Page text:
In the original Donkey Kong, she is held captive by Donkey Kong and it is Mario's objective to climb up the construction site and rescue her.[5] Along the way, the player can collect feminine articles (a hat, purse, and parasol) belonging to Pauline for bonus points. Pauline was originally known as Lady (レディ, Redi).[10] The name Pauline was first given to the character in the Donkey Kong animated segments shown in the television series Saturday Supercade and then used for the NES version of the game, although print ads for the Game & Watch version of game referred to her as Louise.[11] After Donkey Kong, Pauline made cameo appearances in two other NES games, Pinball and Famicom BASIC.[10] Princess Peach, introduced in Super Mario Bros., supplanted Pauline's original role as damsel in distress in the Mario games.

In the 1994 Game Boy version of Donkey Kong, Pauline was given a radically different design. While the original Pauline was portrayed as a blonde in a pink gown, this new version of the character was a brunette who wears a red dress.[10] Because of her different design, the Pauline in the Game Boy version of Donkey Kong was initially considered in certain Mario media a separate character from the original incarnation of the character (who was still known as Lady) featured in the arcade and Famicom versions, with the two versions of the character being given separate profiles in Shogakukan's 1994 Mario Character Encyclopedia book.[12] However, later games and sources (most notably the Japanese version of Super Smash Bros. for Wii U and Nintendo 3DS) acknowledge that Pauline and Lady are meant to be the same character.[13]

She then officially returns in Mario vs. Donkey Kong 2: March of the Minis, using the same character design as in the remake. She is a guest VIP at the grand opening of the "Super Mini Mario World", a theme park based on Mini-Mario toys, where she is kidnapped by Donkey Kong. She also appears in Mario vs. Donkey Kong: Minis March Again! for the DSiWare, and Mario vs. Donkey Kong: Mini-Land Mayhem for the DS, where she is once again kidnapped by Donkey Kong. Pauline returns in Super Mario Odyssey where she serves as the mayor of New Donk City.[14][15] Yoshiaki Koizumi, the producer for the game, told Polygon that she was the one singing the game's theme song, "Jump Up, Super Star!", noting "As we were developing Pauline more as a character, we know that she was going to be interested in jazz...It was interesting for us to have the first song in a Mario game with vocals."[16] Voice actress Kate Higgins performs the theme song and also voices Pauline.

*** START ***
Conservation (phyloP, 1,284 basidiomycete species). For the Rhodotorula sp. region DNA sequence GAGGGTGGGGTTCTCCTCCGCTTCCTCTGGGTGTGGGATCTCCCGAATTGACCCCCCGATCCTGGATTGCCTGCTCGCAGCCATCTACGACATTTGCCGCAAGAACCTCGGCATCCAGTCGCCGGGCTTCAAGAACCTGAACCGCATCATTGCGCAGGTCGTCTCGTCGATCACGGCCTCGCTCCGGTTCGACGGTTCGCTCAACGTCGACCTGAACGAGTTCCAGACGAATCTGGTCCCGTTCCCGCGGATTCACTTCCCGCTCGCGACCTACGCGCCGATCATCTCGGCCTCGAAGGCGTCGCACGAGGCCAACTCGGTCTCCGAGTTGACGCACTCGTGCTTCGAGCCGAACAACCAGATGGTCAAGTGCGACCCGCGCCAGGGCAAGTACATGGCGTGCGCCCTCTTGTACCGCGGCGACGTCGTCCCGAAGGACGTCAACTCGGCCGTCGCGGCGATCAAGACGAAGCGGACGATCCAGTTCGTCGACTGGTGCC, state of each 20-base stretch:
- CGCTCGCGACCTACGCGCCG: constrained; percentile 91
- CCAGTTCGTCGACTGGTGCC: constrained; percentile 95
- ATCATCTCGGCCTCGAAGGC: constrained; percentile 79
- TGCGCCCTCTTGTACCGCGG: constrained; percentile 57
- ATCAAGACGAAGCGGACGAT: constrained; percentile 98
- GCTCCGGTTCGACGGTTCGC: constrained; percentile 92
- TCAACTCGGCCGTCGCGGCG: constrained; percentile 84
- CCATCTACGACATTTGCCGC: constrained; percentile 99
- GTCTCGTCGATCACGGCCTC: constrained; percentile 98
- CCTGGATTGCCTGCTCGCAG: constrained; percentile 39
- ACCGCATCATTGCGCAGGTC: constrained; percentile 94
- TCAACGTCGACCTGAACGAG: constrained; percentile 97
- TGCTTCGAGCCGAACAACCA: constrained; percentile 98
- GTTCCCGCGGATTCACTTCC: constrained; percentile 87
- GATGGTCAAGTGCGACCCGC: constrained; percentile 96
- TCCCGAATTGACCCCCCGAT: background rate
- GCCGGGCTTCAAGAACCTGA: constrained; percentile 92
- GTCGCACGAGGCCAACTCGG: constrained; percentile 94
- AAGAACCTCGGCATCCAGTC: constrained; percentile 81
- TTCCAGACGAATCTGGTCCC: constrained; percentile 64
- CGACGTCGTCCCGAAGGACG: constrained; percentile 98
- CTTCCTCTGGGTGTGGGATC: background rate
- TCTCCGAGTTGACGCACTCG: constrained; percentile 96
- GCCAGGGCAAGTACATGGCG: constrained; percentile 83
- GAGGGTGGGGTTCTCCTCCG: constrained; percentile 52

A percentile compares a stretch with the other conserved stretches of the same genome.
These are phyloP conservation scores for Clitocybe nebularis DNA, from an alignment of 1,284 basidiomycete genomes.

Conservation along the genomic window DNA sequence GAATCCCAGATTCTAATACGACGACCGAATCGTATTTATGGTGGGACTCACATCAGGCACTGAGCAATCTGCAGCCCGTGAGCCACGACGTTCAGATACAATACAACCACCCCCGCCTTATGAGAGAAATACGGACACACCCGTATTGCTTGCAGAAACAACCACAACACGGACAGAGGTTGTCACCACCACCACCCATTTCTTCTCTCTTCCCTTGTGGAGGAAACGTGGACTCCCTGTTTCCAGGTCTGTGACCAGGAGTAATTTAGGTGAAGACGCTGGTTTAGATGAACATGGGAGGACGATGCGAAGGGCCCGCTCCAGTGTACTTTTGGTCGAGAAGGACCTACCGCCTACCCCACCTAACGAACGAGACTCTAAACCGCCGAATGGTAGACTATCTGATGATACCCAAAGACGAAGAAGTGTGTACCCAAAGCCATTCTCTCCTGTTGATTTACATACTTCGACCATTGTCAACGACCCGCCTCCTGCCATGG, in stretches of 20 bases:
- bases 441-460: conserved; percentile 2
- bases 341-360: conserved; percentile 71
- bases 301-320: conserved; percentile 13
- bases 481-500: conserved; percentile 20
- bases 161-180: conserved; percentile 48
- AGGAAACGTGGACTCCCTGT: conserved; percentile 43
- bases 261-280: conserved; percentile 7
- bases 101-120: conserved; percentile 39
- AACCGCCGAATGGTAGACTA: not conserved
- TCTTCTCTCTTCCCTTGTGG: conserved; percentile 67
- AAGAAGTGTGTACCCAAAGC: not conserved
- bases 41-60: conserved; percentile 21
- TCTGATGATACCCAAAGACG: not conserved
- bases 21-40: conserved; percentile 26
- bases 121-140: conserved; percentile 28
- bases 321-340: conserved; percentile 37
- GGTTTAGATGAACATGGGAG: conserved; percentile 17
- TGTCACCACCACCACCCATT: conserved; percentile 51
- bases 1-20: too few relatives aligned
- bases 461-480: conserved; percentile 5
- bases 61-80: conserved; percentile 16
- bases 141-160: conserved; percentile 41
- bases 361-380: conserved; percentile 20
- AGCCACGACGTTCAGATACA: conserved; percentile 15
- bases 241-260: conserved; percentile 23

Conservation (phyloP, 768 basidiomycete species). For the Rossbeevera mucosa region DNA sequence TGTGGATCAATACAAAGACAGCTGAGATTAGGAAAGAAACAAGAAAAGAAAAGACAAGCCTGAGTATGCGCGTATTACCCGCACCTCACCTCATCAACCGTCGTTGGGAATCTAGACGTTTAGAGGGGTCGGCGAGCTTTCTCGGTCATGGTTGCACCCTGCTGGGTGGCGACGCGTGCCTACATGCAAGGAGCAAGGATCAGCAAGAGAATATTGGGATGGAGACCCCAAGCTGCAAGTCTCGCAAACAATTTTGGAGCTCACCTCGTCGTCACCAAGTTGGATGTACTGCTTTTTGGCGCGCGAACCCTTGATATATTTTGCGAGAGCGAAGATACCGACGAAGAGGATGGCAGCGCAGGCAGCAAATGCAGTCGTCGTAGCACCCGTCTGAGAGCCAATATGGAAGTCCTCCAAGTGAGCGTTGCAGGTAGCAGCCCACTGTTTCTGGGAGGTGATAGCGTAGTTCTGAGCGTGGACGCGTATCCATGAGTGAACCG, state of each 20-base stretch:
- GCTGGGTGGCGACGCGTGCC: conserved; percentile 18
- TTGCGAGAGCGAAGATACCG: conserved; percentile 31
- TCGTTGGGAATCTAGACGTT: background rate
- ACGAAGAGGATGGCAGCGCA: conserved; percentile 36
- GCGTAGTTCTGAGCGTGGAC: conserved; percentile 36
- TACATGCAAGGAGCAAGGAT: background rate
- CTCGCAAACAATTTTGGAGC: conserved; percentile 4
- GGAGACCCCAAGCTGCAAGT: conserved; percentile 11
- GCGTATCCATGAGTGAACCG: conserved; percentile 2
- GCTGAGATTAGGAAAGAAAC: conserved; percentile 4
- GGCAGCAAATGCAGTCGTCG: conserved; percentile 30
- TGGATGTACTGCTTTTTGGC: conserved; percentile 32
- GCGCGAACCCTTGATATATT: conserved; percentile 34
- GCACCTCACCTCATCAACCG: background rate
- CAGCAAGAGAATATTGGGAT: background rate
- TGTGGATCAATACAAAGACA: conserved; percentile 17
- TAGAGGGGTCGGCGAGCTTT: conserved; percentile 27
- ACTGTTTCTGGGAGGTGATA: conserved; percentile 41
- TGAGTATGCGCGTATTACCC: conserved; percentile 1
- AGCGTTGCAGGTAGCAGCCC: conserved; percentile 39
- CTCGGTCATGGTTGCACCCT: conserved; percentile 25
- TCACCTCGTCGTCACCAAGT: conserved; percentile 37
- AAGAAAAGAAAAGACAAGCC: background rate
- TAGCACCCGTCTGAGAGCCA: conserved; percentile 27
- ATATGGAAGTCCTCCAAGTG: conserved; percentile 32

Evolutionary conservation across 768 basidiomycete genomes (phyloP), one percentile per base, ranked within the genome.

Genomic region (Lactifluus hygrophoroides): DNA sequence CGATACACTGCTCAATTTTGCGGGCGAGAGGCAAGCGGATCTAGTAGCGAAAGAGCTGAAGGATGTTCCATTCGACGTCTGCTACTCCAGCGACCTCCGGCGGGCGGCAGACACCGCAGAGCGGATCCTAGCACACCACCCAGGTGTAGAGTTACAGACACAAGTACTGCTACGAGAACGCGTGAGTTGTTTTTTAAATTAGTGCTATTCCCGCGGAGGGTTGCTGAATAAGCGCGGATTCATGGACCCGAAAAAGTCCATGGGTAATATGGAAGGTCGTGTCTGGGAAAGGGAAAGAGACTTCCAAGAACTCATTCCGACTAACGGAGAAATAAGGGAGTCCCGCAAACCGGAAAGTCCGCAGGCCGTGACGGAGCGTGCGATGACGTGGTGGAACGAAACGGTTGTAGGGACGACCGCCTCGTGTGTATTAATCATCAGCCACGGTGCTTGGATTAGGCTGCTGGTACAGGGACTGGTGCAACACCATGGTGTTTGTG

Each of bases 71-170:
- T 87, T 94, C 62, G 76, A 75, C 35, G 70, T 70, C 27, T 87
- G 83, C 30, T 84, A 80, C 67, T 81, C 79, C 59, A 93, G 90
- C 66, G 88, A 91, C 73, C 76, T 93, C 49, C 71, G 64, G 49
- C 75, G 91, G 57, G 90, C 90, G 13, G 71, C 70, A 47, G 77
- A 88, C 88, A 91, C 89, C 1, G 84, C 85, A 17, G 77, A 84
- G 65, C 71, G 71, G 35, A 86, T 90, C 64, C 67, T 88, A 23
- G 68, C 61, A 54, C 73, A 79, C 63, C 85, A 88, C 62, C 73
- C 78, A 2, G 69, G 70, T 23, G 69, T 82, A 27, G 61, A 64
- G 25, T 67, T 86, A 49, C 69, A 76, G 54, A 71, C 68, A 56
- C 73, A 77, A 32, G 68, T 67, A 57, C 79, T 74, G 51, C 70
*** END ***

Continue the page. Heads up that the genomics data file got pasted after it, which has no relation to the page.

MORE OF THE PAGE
Professor E. Gadd[edit]

Professor Elvin Gadd (Professor Oya Mā (オヤ・マー博士, Oya Mā Hakase) in Japan), more commonly known as E. Gadd, is a scientist who, with his various inventions, helps Luigi save Mario and save the mansion. His nickname is a pun on the Japanese interjection Oyamā! (おやまあ!, "Good heavens!") and he is also named after Nintendo game designer Yoshiyuki Oyama.[17] He first appears in Luigi's Mansion, in which he investigates the mansion that mysteriously appeared by his house. To help him study the ghosts in the mansion, he uses the "Poltergust 3000", a high-powered vacuum cleaner that can suck in and capture ghosts, and the "Game Boy Horror", an invention for tracking and detecting objects such as Boos. He lends it to Luigi and helps him on his quest. His voice is played by Kazumi Totaka, who also played Yoshi.

He is mentioned in Super Mario Sunshine but not seen, but his inventions: a Flash Liquidizer Ultra Dousing Device or "F.L.U.D.D." and Magic Brush were used by Mario and Bowser Jr. respectively. E. Gadd also creates a Time Machine in Mario & Luigi: Partners in Time and various inventions as rewards for making bean coffees at the Starbeans Cafe in Mario & Luigi: Superstar Saga.

In Mario Party 6, E. Gadd is featured on a party board called E. Gadd's Garage. He made an appearance in Luigi's Mansion: Dark Moon in a remodelled lab to assist Luigi again with his "Poltergust 5000" and a "Dual Scream", which replaces the Game Boy Horror.

Super Mario Maker features E. Gadd as an unlockable Mystery Mushroom costume, made available through an update.

Tiara[edit]

Tiara (ティアラ, Tiara) is the secondary damsel in distress in Super Mario Odyssey. She is the sister of Cappy, who is kidnapped by Bowser as a gift to Princess Peach to wear on their wedding day.

Toadsworth[edit]

Toadsworth (キノじい, Kinojii) is an elderly Toad and Princess Peach's longtime steward, first appearing in Super Mario Sunshine, when he comes along with Princess Peach and Mario to Isle Delfino. He makes a brief appearance in Mario & Luigi: Superstar Saga at the beginning (where he presents Mario and Luigi with a suitcase) and end of the game. Paper Toadsworth accompanies Paper Princess Peach on her trip to Rogueport during Paper Mario: The Thousand-Year Door, keeping Paper Peach very close to him, but ends up losing her. In Mario & Luigi: Partners in Time, he is with Mario and Luigi when Princess Peach takes an experimental trip back in time. He is also included in Super Princess Peach where he gives Peach a parasol named Perry in the cinema and is seen as a lead guitarist of the band called Peach Hit Five in the music room. He also appeared in Mario & Luigi: Bowser's Inside Story, where he was inhaled by Bowser. In Mario & Luigi: Dream Team, Toadsworth appeared as the gang went on a vacation in Pi'illo Island.